By Kevin Doyle, EdD
For those of us who have worked to treat individuals with substance use disorders, the term relapse is one we learned early in our careers. For example, the phrase “relapse is a process not an event,” is one that has been repeated for years, and drilled into the heads of practitioners — rightly so, of course. Twelve Step fellowships, like Alcoholics Anonymous, have long used the term slip, which, although feeling a bit informal and casual, is another way to describe a temporary return to use that does not result in the catastrophic process that sometimes happens when an individual drinks or uses a mood-altering substance after a period of abstinence. These days, “return to use” or recurrence of use” are even better terms than relapse or slip, which carry some moral culpability with them.
Beyond the words, however, it strikes me that the meaning matters most. And the circumstances. Not all returns to use are the same, and we can’t treat them as such.
A situation in which a person recovering from an alcohol use disorder takes a drink, realizes the risk taken, and then calls a person in recovery and re-engages with A.A., for example, is quite different from one in which the same person takes a drink, feels like a failure, and proceeds to go on a two-week bender leading to a hospital emergency room visit for an alcohol overdose.
In many ways, the process of measuring recovery simply by number of days without a drink or drug, while very helpful for many (e.g., receiving chips or tokens recognizing days/months/years of sobriety), can be too simplistic and even counterproductive for others. Who has the stronger recovery: an individual such as the one above who — let’s say — had 10 years of uninterrupted abstinence and immediately reached out for help after the brief return to use, or one with 90 days total in recovery? I would argue the former. As one patient conceptualized in a group I was leading, it may be more helpful to look at recovery like a batting average — the percentage of substance-free days over a period of time. That, in fact, has become one of many ways to measure recovery outcomes.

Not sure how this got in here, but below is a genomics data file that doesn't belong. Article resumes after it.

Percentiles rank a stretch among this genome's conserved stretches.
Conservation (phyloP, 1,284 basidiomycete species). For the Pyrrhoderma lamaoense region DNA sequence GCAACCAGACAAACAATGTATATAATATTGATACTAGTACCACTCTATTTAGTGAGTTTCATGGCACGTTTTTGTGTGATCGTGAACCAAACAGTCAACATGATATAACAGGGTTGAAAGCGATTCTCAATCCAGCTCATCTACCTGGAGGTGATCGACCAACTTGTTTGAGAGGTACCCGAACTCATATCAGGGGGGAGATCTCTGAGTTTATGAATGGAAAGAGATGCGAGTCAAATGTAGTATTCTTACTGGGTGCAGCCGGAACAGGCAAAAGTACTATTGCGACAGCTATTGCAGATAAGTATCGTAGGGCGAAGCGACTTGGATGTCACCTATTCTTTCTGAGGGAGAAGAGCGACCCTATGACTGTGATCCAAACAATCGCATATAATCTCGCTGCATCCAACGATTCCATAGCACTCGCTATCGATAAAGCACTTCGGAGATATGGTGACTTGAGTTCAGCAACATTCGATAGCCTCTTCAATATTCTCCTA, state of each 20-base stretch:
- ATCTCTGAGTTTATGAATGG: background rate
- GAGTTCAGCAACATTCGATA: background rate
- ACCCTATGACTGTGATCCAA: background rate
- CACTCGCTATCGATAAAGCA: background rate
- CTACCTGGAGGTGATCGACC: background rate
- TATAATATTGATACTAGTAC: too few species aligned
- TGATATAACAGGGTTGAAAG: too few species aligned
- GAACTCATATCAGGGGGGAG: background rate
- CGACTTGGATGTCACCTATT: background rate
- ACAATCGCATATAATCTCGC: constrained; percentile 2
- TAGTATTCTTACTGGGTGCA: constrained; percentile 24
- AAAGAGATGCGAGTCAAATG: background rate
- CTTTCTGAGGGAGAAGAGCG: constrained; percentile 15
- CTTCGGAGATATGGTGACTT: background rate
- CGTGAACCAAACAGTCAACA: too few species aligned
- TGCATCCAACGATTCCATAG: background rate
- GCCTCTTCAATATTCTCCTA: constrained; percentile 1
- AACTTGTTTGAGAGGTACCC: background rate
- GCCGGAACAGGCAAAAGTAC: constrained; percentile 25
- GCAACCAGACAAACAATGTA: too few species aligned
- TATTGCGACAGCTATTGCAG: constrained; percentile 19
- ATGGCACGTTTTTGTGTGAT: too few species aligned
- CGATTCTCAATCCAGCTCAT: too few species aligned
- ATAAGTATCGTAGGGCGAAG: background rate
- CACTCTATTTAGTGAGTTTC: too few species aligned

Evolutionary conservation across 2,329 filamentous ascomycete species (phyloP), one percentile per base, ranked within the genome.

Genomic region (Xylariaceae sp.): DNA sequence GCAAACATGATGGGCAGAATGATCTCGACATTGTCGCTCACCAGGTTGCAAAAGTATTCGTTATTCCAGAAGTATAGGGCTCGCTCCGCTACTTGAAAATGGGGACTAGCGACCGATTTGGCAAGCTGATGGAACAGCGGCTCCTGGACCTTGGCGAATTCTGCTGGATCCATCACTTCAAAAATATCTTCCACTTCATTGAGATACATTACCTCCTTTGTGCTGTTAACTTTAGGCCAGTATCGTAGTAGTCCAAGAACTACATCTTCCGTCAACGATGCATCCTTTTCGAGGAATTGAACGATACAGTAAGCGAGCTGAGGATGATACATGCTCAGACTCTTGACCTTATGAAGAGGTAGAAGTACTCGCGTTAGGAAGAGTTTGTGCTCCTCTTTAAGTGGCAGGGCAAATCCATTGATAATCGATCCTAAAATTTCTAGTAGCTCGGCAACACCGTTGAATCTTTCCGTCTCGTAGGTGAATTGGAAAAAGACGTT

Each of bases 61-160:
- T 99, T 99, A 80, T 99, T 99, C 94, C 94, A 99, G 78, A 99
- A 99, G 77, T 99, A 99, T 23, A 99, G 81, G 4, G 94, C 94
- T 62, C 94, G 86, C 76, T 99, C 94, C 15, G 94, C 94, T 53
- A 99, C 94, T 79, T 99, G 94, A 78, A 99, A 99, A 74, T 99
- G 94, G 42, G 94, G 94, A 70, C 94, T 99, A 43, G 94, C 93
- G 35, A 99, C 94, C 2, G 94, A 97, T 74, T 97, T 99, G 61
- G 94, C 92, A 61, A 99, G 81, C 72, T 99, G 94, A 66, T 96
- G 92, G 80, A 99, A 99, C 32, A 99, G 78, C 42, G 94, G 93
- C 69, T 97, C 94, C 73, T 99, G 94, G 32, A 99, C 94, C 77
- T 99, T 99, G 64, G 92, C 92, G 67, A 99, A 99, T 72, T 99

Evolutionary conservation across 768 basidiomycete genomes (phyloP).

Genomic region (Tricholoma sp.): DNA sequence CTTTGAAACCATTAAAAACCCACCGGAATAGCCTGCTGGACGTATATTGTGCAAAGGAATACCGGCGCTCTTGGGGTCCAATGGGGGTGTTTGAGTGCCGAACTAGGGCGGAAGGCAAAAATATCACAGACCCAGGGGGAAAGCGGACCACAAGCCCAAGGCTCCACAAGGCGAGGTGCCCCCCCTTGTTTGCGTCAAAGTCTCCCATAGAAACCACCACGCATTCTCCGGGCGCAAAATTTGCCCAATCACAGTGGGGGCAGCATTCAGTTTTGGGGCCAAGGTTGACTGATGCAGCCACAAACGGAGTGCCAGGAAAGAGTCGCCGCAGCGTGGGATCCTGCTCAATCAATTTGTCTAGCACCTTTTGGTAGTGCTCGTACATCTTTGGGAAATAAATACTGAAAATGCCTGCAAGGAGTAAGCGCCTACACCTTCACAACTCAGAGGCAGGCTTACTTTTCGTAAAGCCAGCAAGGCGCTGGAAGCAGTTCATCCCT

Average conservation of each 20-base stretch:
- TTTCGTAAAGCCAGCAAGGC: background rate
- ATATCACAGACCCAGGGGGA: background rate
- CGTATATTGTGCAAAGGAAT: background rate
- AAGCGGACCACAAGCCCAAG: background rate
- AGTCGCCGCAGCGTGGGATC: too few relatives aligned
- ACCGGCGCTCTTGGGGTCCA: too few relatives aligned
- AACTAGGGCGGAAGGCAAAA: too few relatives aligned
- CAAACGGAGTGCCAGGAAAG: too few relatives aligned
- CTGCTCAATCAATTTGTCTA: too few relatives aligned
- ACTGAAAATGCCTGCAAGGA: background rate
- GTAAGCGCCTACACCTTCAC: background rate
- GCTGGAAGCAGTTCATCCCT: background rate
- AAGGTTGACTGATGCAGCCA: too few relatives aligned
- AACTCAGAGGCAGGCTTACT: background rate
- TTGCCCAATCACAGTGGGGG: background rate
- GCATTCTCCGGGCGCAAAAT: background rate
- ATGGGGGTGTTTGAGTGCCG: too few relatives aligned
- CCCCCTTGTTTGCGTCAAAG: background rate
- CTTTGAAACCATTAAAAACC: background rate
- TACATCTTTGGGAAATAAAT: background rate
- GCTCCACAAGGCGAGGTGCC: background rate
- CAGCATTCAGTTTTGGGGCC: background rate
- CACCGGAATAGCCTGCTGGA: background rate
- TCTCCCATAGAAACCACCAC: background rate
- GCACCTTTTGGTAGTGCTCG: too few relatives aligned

Don’t misunderstand: for nearly all individuals with a substance use disorder, particularly when moderate or severe, complete abstinence is the gold standard — the way to reduce risk the most. But simply using a linear model to measure what is often a non-linear recovery can be problematic.
Likewise, there is the question of abstinence — from what exactly? Most addiction care professionals advocate for abstinence from all mood-altering chemicals not just the so-called drug of choice or primary drug of use. Makes sense — but what about caffeine, nicotine and prescribed medications (whether for the substance use disorder or another mental health condition)? There is less agreement in the professional community around those substances.
Some will say “a drug is a drug is a drug,” which sounds logical until one considers the importance of psychotropic medications for people with co-occurring mental health conditions such as depression, bipolar disorder, or schizophrenia. Surely, we would not label such people as not in recovery when they are taking legitimately prescribed medications appropriately. With now widespread use of effective medications such as buprenorphine, naltrexone and methadone to treat opioid use disorders, people on a recovery path that includes such medications should also be considered in recovery. Finally, while few professionals seem to consider caffeine consumption as a return to substance use, nicotine is another story. Tobacco use is extremely harmful to one’s overall health, and data exist to show that it interferes with recovery from other substance use disorders as well. But does it constitute a return to active use (a “relapse”)? If one argues that it does, then smoking a cigarette could result in a return to the legal system for individuals mandated to be abstinent.
Clearly, further consideration of not just the term relapse, but its meaning in the context of recovery is needed as we continue to learn how best to help people with substance use disorders, including those in recovery.